You calling me an
Matthew d'Ancona has prepared a quiz for those who are wondering whether they are Americo-sceptics, or just a bit wet
Let's face it: these are tough times for us Atlanticists. People fall quiet at dinner when we say that we admire America. They shuffle their feet, splutter into their souffles and tap their watches when we suggest that President Bush isn't a moron. They shake their heads and catch each others' eyes as if to say: he just doesn't get it.
And the sad thing is that they have fashion on their side. You see, Euroscepticism is so 1990s. The new and most virulent cultural contagion to grip the nation is Americo-scepticism. Taking a pot shot at Uncle Sam — kicking a Black Hawk when it's down, as it were — has become as, Quentin Tarantino would say, too cool for school. It's everywhere. Everybody's doing it: Damon Albarn, Noam Chomsky, Max Hastings, Matthew Parris . . . you know, anybody who's anybody. No middle-class gathering is complete without a papiermâché effigy of the President to pull down.
But are you an Americo-sceptic? To help you evaluate your position, The Spectator has devised the following psychometric test: Current affairs 1. 'The explosions in Istanbul are good news for prejudice and good news for George W. Bush.' (Matthew Parris, the Times, 22 November 2003). Do you: (a) Strongly agree (b) Wonder what Matthew would define as 'bad news' (c) Suggest that Matthew avoids Turkey and Texas as holiday destinations for a while 2. 'It is not surprising that some have seen the US failure to avert the 9/11 attacks as creating an invaluable pretext for attacking Afghanistan in a war that had clearly been well planned in advance.' (Michael Meacher, the Guardian, 6 September 2003). Do you: (a) Strongly agree (b) Wonder why you need a pretext to get rid of the Taleban (c) Suggest that Mr Meacher avoids New York and Kabul as holiday destinations for while Bush's magnificent memoir A Charge To Keep for Christmas. Do you: (a) Decline the gift angrily because to accept it would breach the spirit of the Kyoto agreement and encourage 'US corporate terrorism' (b) Accept it and politely conceal your copy of Michael Moore's Stupid White Men under the coffee table (c) Accept and politely conceal the signed first edition you already have of Bush's masterwork 4. When you heard President Bush's 'axis of evil' speech did you: (a) Call a friend to express disgust at 'American imperialism' (b) Hold forth knowledgably about who had written the phrase (c) Wish that the President had included more than three countries on his hit-list Ten telltale signs of an Americo-sceptic Have you ever said any of the below, before launching into a spirited or wholly unreasonable attack on the United States?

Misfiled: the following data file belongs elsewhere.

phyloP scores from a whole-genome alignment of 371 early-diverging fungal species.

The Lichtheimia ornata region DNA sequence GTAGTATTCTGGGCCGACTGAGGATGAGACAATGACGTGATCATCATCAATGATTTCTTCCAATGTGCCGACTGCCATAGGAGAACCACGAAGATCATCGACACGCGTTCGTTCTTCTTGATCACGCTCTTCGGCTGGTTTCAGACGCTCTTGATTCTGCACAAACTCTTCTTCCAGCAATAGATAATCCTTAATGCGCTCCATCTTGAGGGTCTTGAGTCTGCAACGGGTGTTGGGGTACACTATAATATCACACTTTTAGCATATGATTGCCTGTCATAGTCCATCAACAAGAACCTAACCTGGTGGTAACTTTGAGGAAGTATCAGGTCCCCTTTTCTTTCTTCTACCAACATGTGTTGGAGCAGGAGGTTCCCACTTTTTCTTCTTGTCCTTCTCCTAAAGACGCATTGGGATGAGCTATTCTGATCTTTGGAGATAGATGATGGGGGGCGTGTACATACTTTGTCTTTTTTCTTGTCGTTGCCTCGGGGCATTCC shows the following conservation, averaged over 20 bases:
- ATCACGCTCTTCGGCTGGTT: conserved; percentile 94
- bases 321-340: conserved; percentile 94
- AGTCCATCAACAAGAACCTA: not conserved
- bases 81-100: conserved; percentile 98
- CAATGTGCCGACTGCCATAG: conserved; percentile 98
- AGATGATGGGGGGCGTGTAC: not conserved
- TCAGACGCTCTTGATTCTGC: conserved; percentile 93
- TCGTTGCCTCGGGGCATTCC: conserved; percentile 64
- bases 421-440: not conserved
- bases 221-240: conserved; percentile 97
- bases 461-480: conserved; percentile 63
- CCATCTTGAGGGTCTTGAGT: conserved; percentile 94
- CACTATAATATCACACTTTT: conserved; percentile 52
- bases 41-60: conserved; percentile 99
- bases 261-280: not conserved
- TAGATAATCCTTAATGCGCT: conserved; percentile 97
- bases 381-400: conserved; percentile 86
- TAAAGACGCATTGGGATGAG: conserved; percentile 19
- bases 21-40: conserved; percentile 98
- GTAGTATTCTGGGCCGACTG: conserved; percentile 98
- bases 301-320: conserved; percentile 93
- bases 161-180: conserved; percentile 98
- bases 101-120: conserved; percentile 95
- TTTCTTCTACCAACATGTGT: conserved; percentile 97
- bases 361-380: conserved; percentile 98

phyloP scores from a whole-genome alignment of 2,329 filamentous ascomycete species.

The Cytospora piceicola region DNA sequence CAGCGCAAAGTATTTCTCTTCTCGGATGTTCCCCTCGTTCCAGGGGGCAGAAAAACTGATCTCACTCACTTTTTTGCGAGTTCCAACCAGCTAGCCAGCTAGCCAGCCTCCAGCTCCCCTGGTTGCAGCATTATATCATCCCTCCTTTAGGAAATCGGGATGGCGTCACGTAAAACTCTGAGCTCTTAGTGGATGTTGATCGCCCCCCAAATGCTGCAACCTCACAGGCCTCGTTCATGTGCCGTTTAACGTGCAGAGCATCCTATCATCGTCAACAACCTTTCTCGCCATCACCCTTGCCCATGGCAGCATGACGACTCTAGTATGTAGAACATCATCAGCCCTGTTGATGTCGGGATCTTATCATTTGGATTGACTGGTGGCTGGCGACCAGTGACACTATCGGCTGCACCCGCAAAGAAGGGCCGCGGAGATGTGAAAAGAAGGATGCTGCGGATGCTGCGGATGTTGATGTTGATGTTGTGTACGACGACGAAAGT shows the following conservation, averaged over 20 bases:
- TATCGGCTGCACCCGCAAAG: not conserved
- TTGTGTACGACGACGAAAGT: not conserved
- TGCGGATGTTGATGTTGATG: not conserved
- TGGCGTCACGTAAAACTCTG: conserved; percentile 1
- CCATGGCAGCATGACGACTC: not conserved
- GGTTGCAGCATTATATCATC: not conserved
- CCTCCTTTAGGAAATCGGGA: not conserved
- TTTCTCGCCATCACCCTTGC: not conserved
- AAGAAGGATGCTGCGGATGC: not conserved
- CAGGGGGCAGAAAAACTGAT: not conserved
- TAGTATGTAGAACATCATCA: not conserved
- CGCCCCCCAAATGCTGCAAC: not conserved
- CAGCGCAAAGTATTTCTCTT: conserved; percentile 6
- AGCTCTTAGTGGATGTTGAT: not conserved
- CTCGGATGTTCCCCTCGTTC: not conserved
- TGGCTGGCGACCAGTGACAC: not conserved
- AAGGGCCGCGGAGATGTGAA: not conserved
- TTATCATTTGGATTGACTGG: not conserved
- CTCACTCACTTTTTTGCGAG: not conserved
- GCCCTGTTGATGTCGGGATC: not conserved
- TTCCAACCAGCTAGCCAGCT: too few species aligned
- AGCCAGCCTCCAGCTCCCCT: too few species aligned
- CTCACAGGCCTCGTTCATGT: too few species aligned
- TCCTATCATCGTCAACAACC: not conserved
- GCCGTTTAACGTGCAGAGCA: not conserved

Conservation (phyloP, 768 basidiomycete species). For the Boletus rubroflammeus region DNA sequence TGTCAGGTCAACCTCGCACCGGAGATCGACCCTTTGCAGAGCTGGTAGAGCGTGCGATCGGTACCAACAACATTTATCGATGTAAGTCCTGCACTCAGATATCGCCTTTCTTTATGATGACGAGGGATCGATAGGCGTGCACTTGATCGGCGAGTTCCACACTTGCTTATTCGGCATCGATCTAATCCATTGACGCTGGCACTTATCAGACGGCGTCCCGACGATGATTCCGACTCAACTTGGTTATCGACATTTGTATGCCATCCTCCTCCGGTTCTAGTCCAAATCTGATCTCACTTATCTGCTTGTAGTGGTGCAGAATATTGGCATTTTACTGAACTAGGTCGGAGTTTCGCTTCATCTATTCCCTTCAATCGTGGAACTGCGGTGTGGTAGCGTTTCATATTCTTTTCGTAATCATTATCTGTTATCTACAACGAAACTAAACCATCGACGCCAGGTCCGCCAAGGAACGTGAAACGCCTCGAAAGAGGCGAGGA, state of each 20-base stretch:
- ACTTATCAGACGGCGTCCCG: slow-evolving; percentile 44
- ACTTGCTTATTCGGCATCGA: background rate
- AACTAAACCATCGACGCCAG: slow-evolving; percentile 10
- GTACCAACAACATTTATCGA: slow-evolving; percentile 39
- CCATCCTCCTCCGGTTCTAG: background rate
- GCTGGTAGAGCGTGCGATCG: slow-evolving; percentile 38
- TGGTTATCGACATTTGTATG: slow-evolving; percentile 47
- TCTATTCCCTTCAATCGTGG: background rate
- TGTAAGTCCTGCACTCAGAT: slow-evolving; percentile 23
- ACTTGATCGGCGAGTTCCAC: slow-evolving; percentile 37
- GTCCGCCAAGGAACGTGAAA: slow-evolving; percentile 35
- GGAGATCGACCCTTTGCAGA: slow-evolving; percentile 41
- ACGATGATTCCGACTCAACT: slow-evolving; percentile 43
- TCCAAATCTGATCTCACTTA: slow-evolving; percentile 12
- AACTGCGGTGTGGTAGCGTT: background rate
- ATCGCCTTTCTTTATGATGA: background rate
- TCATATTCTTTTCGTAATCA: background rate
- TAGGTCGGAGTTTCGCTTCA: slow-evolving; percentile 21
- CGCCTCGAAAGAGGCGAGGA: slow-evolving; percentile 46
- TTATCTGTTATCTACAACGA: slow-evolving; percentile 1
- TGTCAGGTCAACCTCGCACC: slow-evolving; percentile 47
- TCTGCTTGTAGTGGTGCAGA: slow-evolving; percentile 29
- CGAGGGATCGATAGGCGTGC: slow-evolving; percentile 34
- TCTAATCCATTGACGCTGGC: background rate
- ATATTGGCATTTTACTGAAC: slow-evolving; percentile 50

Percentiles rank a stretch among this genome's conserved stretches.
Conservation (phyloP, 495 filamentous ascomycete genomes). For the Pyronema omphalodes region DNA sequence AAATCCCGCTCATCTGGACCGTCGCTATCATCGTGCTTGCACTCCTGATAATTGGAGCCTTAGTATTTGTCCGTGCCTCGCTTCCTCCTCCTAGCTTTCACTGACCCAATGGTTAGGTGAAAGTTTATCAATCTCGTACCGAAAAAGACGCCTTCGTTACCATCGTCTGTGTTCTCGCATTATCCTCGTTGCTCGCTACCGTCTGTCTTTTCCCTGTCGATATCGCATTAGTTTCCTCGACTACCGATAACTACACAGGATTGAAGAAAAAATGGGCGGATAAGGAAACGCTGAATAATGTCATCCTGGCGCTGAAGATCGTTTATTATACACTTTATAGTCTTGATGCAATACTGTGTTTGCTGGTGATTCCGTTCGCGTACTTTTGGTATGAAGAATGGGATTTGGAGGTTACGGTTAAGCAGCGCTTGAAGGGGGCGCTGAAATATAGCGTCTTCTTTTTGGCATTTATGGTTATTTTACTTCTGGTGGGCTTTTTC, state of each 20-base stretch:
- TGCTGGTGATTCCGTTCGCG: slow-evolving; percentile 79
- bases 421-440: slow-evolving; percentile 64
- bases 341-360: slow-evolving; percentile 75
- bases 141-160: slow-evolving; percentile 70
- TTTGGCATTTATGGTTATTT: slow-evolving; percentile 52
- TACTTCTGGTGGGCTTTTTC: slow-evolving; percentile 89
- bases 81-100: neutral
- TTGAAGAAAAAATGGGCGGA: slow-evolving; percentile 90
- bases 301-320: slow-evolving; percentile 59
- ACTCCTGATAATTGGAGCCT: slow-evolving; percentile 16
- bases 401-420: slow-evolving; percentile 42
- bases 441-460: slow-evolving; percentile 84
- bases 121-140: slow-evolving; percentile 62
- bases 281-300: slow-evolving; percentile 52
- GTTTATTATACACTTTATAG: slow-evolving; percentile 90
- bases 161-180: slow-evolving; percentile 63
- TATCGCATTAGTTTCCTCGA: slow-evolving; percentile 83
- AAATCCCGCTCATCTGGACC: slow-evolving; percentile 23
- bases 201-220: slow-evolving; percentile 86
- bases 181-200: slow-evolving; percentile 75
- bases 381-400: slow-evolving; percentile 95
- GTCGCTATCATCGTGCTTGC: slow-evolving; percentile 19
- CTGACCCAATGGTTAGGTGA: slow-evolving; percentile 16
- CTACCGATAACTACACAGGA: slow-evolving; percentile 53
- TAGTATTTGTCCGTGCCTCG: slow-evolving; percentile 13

1. Some of my best friends are Americans 2. Some my best friends are guards at Guantanamo Bay 3. I yield to nobody in my admiration for American idealism 4. It all went wrong during Vietnam. Or was it after Watergate? Er. . .
5. The fact that I'm anti-Bush doesn't make me anti-American. Actually, 6. I'd rather be absorbed into what you call the 'European superstate' than be the 51st state of America, thank you very much 7. The British know how to police a foreign country. They wear berets, not helmets. It's all about making the locals happy. . . Northern Ireland . . colonial past. . . regimental history etc., etc. (C Sir Max Hastings 2003) 8. If only Hillary would stand 9. If only Bill had been allowed to stand for a third term 10. If only Tony could stand General knowledge: do you know America?